What are the benefits of developing a mobile app

Is it necessary for businesses to have mobile apps?

Top voted answer
Keith Rowley

Keith Rowley, Joint Owner and Customer Strategist at

Top 10% Web Development

This is a really good question. I have had many customers begin their journey by asking me 'what is an app'? and 'do I need an app'? or 'can I turn my website into an app'? 

My answer usually takes the form of: "Whether you are best off with an app or a mobile website depends on your business objectives and the maturity of your business and business model. If you need to offer mobile-friendly content to a wide range of people, then a mobile website is probably best for you - apps are platform specific and websites are not. This is also the case if your business is fairly young and there is significant probability of rapid change. Mobile websites are much easier to maintain and update than apps. However, if your business model is relatively mature,  if you need high and focused engagement, if you need  to drive focus on interaction to gain customer loyalty, a mobile app may suit you better. In any case, I would generally advise that most customers test-fly a mobile website first because this is a form of risk mitigation. 

This is an extremely condensed answer to a very complex subject. 

Hatty Bell

Hatty Bell, Community Manager at

Great insight and technical knowledge @Keith Rowley . It sounds like there's lots to consider with this subject. Is your business model young or relatively mature @user 46459? Was this answer helpful?

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Keith Rowley

Keith Rowley, Joint Owner and Customer Strategist at

Top 10% Web Development

Hi Hatty. Although my business model is young and developing, I was a, communications systems design engineer in my second career, so tech is second nature. I do find a lot of the jargon in tech confuses the public and that really irrritates me! I get a lot of questions about Apps, UI, UX and whatever the buzzword of the day might be, and yet these terms are just geek-speak for common sense.

My systems background is an immense enabler for me in my business model because it enables me to turn tech terms into something that  non-etcnical business owner can easily understand. So how is this relevant to the business model...

Every technical product, App or Website or whatever, should begin life as three types of specification:

1) What the product is supposed to do (that's a combination of user requirement and functional requirement; for instance e.g  "the blue button is placed 'here' on every page. When the blue button is clicked, a green window covering 40% of the screen pops up and offers you...etc."  and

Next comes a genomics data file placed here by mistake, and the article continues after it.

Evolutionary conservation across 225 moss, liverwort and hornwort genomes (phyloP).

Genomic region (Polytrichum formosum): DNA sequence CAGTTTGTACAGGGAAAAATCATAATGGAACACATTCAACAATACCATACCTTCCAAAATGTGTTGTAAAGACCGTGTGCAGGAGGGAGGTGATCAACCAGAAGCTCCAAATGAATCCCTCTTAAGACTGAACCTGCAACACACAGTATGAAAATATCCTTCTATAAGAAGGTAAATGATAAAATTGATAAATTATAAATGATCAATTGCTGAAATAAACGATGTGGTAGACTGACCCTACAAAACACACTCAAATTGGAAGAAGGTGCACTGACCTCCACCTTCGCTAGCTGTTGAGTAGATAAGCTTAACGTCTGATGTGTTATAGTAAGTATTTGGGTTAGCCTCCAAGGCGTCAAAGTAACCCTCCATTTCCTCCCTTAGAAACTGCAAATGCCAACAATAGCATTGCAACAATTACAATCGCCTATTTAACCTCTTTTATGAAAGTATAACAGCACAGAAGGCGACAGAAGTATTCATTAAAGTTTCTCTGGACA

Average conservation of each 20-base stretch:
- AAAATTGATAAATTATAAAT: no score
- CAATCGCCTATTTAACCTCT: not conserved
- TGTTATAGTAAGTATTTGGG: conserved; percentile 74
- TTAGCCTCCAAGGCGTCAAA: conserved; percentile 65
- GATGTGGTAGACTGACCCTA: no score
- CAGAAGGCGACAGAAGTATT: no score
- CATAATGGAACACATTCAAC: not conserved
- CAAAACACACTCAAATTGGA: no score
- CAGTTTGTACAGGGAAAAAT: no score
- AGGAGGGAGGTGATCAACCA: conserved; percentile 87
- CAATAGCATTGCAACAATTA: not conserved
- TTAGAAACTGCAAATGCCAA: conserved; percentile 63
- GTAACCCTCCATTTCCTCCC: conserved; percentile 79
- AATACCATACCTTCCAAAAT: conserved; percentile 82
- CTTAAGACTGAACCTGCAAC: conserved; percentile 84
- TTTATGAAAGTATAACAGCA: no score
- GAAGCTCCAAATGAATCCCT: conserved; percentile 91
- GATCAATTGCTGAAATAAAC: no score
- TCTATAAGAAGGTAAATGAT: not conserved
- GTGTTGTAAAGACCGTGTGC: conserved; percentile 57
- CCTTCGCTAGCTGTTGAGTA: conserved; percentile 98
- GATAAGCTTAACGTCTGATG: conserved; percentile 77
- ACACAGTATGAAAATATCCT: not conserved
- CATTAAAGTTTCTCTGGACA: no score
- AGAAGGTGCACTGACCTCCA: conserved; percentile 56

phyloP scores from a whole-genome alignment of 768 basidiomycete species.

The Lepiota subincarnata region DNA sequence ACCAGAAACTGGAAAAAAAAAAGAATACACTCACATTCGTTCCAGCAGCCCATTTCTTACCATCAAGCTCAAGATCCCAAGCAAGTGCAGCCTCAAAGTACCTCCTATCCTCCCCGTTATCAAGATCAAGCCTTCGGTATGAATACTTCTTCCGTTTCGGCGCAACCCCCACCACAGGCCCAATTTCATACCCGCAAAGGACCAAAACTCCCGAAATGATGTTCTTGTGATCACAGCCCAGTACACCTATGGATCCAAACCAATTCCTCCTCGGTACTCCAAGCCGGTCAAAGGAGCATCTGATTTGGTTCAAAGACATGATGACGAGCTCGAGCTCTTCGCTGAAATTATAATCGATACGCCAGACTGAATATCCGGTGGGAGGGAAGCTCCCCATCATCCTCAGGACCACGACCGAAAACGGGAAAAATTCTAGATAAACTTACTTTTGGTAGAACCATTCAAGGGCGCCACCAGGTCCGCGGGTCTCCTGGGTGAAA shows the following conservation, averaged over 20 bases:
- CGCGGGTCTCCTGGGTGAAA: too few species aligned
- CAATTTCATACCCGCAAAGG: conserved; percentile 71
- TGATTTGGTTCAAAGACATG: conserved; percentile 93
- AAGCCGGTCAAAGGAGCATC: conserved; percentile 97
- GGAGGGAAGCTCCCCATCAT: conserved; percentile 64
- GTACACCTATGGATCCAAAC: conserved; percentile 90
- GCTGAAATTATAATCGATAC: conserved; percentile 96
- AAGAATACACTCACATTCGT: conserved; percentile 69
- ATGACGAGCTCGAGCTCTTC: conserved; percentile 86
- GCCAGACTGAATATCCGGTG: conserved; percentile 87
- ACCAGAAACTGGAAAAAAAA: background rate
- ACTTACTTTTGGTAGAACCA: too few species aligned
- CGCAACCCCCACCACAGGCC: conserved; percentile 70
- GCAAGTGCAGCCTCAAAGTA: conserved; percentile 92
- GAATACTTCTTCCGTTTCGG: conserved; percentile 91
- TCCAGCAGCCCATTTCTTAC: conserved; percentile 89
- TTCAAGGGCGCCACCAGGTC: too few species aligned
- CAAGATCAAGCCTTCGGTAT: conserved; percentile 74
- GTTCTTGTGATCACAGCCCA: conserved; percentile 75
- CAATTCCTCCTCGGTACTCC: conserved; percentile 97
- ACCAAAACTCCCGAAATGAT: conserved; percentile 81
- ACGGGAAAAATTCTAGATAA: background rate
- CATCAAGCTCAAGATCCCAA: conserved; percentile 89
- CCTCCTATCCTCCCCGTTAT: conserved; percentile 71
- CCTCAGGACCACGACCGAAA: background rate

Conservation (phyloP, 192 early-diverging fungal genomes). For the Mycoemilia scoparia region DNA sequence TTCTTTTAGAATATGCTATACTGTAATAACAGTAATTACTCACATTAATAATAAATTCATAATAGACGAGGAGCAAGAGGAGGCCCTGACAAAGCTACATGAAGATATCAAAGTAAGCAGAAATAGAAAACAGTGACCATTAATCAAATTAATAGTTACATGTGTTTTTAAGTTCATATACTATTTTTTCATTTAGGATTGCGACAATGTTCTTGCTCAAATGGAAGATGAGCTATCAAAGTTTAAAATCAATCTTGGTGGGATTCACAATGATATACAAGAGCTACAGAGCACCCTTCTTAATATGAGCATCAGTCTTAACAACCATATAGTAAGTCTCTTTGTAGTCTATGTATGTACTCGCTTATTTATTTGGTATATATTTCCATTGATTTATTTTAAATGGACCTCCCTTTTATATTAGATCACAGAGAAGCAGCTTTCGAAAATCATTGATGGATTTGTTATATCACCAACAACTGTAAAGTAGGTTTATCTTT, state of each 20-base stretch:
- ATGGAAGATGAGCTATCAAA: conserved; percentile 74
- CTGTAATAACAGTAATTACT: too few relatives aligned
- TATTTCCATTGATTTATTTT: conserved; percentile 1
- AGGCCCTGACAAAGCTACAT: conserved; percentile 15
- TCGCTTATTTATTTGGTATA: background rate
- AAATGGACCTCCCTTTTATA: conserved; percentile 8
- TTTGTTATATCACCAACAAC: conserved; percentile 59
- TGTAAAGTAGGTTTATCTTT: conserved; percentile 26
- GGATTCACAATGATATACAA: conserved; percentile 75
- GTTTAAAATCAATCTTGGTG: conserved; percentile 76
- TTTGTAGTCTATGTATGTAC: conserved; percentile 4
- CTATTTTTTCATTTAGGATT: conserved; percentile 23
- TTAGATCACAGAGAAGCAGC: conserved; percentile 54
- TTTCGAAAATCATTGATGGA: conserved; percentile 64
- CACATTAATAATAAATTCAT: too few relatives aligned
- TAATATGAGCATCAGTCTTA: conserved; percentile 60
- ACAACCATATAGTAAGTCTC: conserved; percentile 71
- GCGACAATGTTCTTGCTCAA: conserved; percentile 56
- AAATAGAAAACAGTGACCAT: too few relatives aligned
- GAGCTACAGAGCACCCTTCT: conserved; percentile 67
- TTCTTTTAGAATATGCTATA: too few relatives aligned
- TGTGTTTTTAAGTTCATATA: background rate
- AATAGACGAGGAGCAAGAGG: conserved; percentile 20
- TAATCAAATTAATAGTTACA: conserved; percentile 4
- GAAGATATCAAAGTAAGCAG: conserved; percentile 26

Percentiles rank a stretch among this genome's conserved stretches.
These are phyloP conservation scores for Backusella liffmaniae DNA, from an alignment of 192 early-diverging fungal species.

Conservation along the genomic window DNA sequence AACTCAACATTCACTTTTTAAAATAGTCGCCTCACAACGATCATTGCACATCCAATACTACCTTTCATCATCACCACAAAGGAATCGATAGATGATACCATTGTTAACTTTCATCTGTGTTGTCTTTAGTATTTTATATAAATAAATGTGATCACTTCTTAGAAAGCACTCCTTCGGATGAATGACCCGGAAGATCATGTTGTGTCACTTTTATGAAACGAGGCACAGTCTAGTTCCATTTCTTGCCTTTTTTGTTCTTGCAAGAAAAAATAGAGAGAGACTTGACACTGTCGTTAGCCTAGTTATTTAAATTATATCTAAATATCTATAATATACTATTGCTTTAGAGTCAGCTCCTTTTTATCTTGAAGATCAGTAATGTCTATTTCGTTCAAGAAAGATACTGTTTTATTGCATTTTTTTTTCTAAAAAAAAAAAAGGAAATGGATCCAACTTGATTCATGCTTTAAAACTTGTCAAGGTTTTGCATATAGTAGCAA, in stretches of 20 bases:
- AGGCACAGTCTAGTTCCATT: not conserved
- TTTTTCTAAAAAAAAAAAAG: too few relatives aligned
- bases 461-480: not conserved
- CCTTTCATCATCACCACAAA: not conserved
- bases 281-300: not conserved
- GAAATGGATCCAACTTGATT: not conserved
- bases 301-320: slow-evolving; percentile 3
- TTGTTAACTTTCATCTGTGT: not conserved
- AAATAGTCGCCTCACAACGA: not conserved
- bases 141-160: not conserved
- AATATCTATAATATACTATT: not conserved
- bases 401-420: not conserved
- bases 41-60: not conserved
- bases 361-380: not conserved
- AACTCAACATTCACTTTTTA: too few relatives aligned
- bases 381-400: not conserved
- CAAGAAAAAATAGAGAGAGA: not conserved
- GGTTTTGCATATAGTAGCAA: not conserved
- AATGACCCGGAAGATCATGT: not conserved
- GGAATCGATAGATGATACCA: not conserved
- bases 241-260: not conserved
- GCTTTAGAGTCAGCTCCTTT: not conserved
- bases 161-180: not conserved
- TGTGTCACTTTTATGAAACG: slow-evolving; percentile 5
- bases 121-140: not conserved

2) The development specification which says 'HOW' the product will work - which technologies etc in detail. 

3) The test specification so that you can measure that the agreed customer specification has been met.

Most projects - and this is hugely true of websites and apps - begin with very, very vague capture of customer requirements and the tech spec simply does not exist because these things take time. Not having them though means that project creep and customer dissatisfaction is almost always inevitable. 

I know it's not immediately obvious, but which approach you take to satisfying yout customers' online needs  lies at the heart of the business model. Most are just 'sell - push - cooky cut - repeat.'  Others are 'sell - listen - do your best and hope for the best',  Very few are - 'sell - listen - evaluate - accept or reject.'

Finally, specifications written correctly can be used to design both app and website. So when I cannot execute a design myself, I hire someone who can and use the product specifications to control the design process. Of course, to do this you need to knpw your way around tech or the developers will run rings around you. I have seen this with project managers who really become project monitors - very sad creastures indeed. Do you know one? - They know nothing about the tech being developed so thay are completely disempowered and essentially useless. 

I may have gone off topic here! I'll leave the response to the on-screen 'push' efforts to your other correspondents. It's not something I like 'pushing'! 

Once again I've grossly over-simplified so I hope I'm not sewing too much confusion.
Keith




 

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Hatty Bell

Hatty Bell, Community Manager at

App's provide marketing opportunities by being able to direct your efforts directly to the home screen of your audience's phones (which most people have in the palm of their hands for most of the day), using initiatives like push notifications. What do you think @Jef Lippiatt @Keith Rowley @Calum Maxwell ?

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